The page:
Olympics don’t impress me much these days. Actually… they haven’t
impressed me much in a few years.
might need a better word though. Impressed isn’t quite right.
It’s the excitement… the anticipation… they’ve kind of become
a shoulder shrug of “well, there’s nothing else on” event for
are good that the last time I really felt some sort of enthusiasm
for them was during Atlanta or Sydney years of the Summer Games.
(Winter Games? Geez… the fact that I can’t come up with a year
or location should speak volumes.)
part of it is how many of the athletes being showcased are honestly
severely spoiled athletes that are making millions upon millions
of dollars with the amateur portion of the equation lost long
ago… another part is that holding the Olympics is a joke, with
almost every host city abandoning venues and allowing them to
crumble while never realizing financial benefits… the International
Olympic Committee is an even bigger joke… and the media drives
home whatever stories they think will provide a ratings jump.
a certain extent, we shouldn’t be stunned about what NBC provides
to American audiences. Of course the majority of us want to see
Women’s Gymnastics and Women’s Figure Skating and Michael Phelps
potentially swimming his final competitive laps.
to be fair, between the main network and the sister-stations NBC
has, the coverage options are pretty good. Even if you aren’t
looking for the headline making events, there is enough diversity
(especially during the summer games) to create a bit of interest
for anyone that enjoys sports.
the part that has me watching during the day. I actually look
for the curling coverage. And now, I’m enjoying Rugby Sevens and
Water Polo and other events that I find far more entertaining
than Hope Solo throwing a pampered brat hissy fit because she
realities are simple enough though… the growing recognition that
hosting the Olympics isn’t worth it, where holding a public bonfire
to burn billions of dollars would prove a far more sound investment…
the cheating and doping and sense of entitlement from many athletes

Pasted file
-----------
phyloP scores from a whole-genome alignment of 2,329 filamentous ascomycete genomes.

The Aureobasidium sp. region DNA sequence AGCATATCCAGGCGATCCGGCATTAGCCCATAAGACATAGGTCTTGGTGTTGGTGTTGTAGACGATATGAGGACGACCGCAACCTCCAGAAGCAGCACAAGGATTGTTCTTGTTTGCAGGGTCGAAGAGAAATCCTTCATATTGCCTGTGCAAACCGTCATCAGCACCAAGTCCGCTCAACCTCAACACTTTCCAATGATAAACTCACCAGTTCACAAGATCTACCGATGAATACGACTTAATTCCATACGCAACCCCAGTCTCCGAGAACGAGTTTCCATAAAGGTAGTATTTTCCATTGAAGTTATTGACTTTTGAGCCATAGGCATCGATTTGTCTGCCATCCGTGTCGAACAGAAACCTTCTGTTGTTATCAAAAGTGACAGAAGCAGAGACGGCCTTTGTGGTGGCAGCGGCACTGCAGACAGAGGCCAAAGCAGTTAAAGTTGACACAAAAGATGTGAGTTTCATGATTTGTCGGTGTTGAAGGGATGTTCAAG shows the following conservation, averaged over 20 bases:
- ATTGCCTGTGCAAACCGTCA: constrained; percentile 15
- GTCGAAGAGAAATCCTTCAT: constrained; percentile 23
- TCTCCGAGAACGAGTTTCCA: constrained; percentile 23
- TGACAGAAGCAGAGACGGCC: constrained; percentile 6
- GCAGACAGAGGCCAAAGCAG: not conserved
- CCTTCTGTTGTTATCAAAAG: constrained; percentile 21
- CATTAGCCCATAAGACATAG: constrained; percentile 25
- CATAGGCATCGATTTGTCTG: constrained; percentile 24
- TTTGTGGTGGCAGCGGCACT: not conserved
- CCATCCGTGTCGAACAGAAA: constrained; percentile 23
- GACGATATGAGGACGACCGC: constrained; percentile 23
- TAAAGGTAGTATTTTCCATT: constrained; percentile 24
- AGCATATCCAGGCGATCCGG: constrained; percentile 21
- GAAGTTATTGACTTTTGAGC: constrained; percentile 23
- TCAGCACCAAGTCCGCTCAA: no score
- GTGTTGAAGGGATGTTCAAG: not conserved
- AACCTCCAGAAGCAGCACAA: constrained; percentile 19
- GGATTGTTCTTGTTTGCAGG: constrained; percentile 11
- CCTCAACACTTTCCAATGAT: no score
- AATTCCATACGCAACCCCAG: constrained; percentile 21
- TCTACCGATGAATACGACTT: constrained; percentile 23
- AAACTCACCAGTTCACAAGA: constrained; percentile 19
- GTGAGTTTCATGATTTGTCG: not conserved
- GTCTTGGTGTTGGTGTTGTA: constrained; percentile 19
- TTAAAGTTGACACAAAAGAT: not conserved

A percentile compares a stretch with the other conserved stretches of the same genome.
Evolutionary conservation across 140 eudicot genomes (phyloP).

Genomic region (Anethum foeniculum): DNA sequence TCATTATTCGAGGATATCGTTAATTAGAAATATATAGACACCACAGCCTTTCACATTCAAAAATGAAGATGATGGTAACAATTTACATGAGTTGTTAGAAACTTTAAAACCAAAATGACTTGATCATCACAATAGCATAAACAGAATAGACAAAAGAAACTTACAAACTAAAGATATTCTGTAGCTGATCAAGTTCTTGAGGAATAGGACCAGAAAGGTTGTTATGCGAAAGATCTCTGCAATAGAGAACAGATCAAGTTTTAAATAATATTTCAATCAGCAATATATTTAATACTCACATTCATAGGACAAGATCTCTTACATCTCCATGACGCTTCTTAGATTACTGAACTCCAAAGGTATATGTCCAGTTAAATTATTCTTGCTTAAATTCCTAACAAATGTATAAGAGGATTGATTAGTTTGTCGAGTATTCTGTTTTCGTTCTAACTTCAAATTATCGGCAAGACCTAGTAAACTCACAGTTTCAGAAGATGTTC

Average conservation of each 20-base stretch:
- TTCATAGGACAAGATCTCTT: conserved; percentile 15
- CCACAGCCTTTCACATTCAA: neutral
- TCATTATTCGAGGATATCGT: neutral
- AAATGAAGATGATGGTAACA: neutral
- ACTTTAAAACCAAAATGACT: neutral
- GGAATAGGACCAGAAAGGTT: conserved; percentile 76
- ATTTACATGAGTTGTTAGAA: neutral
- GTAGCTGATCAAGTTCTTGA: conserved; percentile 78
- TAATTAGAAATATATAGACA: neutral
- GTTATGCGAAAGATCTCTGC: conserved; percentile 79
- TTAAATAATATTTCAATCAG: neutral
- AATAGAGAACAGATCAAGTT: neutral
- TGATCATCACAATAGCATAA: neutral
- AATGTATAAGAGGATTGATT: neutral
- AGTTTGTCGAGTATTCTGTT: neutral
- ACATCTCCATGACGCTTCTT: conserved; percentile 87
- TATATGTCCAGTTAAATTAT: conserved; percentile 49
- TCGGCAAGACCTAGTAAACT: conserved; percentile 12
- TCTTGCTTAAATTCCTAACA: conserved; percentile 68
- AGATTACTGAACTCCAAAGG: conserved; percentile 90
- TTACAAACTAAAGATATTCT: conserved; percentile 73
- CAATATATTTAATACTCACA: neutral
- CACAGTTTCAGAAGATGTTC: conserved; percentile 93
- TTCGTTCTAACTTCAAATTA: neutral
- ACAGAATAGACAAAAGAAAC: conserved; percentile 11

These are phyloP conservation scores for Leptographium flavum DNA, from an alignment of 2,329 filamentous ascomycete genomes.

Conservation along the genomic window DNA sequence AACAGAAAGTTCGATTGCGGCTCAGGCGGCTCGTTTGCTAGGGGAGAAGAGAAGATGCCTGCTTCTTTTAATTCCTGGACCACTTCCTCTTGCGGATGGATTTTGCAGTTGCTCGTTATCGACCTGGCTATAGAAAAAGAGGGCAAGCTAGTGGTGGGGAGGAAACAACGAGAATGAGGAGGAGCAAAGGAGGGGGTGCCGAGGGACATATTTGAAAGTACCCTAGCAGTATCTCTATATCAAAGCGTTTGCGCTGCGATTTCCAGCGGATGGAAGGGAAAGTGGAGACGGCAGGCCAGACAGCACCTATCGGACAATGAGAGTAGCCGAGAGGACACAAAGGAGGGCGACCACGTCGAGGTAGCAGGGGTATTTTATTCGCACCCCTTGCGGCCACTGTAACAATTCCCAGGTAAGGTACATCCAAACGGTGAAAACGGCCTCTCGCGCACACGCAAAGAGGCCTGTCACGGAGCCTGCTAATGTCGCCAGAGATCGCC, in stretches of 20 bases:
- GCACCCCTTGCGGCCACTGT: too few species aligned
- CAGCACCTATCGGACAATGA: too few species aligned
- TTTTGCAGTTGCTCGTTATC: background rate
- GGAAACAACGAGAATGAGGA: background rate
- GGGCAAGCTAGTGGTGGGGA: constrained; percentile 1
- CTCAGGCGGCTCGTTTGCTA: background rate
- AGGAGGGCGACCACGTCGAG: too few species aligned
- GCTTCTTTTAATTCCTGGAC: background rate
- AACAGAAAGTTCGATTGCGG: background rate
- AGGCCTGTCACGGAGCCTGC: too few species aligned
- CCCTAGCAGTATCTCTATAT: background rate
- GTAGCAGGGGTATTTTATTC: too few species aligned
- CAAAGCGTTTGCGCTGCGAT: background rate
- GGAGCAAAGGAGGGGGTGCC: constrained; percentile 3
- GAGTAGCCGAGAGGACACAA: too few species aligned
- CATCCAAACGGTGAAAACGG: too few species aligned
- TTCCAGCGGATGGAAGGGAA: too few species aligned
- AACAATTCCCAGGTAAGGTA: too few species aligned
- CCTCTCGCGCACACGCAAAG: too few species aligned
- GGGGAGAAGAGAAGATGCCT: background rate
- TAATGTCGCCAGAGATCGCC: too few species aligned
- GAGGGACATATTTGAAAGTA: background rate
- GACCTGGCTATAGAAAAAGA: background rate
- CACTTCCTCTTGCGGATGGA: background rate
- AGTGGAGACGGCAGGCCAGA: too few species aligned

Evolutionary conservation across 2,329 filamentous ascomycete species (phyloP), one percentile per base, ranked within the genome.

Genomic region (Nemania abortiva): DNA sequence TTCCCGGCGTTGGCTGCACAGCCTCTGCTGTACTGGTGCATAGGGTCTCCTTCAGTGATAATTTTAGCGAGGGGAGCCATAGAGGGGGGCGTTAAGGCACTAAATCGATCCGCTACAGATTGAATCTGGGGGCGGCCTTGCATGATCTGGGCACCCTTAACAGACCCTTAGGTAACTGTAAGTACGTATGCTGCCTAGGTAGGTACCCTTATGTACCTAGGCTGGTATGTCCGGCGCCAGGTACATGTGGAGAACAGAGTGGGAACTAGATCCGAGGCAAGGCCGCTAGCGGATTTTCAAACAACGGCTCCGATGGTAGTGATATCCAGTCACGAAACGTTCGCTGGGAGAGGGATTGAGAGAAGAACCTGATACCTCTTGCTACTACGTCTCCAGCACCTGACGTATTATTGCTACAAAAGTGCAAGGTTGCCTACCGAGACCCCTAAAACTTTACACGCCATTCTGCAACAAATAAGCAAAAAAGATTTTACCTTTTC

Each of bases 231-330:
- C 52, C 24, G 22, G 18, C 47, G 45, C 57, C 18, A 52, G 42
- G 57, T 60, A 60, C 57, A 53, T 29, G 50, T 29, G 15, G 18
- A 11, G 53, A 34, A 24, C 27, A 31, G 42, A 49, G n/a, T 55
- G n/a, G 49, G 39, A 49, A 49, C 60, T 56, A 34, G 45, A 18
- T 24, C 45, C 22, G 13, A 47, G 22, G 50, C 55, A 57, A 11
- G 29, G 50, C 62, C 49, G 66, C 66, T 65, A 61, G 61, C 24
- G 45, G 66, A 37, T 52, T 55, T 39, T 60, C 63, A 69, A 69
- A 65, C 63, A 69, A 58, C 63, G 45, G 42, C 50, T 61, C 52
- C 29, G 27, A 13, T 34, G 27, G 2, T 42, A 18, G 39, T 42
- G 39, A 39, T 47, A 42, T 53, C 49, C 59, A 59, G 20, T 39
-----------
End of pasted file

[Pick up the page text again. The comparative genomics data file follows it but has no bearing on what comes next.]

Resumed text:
(often more than tolerated, and justthisshortof virtually sanctioned
and encouraged by countries)… and the list goes on.
not that I don’t care about the Olympics. Instead, in many cases
my frustrations come from how warped things have become. They’re
slick and polished and packaged and served up in sound bites and
attention grabbing blurbs. We’re told what to like and who to
be proud of and why something is shameful and how to react.
I really enjoy are the stories that aren’t created or forced upon
country of Fiji won its first Olympic medal in these 2016 games.
They took home a gold in Rugby Sevens. Fiji is a world powerhouse
in the sport. Rio is the first time it has been held as an Olympic
event. Six decades, the country has been represented in many Summer
and Winter competitions, and no medals until now.
there’s Yusra Mardini. She left Syria because of the civil war
taking place, and is competing as a swimmer without a designated
country under the Olympic flag. As part of her escape from Syria
and travels to Germany, she was on a boat in the Aegean Sea. According
to reports I’ve read, the boat was loaded with far more people
than it should have been carrying, the motor died and the boat
began to sink. So, Mardini and a few others got into the water
and swam… swam while pushing the boat for over three hours to
love learning about stories like these. They show true moments
of incredible human accomplishment. And, unfortunately, for the
most part the Olympics long ago left that aspect behind.
the Greg Louganis documentary Back on Board was on television.
I saw the entire thing a while ago, and I watched part of it again.
If you haven’t seen it… check it out. It’s amazing how twisted
and difficult sorting out the Olympics actually can be.
of the greatest Olympians of all time… one of the greatest American
athletes of all time… in so many ways pushed aside because of
perception and marketing concerns. (Yes, they point out he never
got a Wheaties box… which actually changed when Wheaties and parent
company General Mills responded to criticism and petitions and
created a legacy series of boxes featuring Louganis, Edwin Moses
and Janet Evans.)
yet, as the documentary equally showed, Louganis dearly wanted
to be involved and asked to contribute to the U.S. team again.
At one point he recounts his involvement as an advisor to the
dive team, saying that when he was approached about what it would
take to get him to participate he responded that no one had ever
point is, there is a way to find salvation in the Olympics. I
don’t believe it is a failed concept. The difficulty is that the
first step to solving a problem is recognizing there’s a problem.
And when money is involved… well… people resist change (or, more
accurately, resist anything that might prevent them from receiving
long as Fiji is overwhelmed with pride for its success… as long
as we have stories about Yusra Mardini… as long as Greg Louganis
is challenging boundaries and breaking down barriers and feels
so strongly about being involved… there is hope.
Olympics aren’t going away. But I do believe there is a real question
about how relevant they’ll be in the future.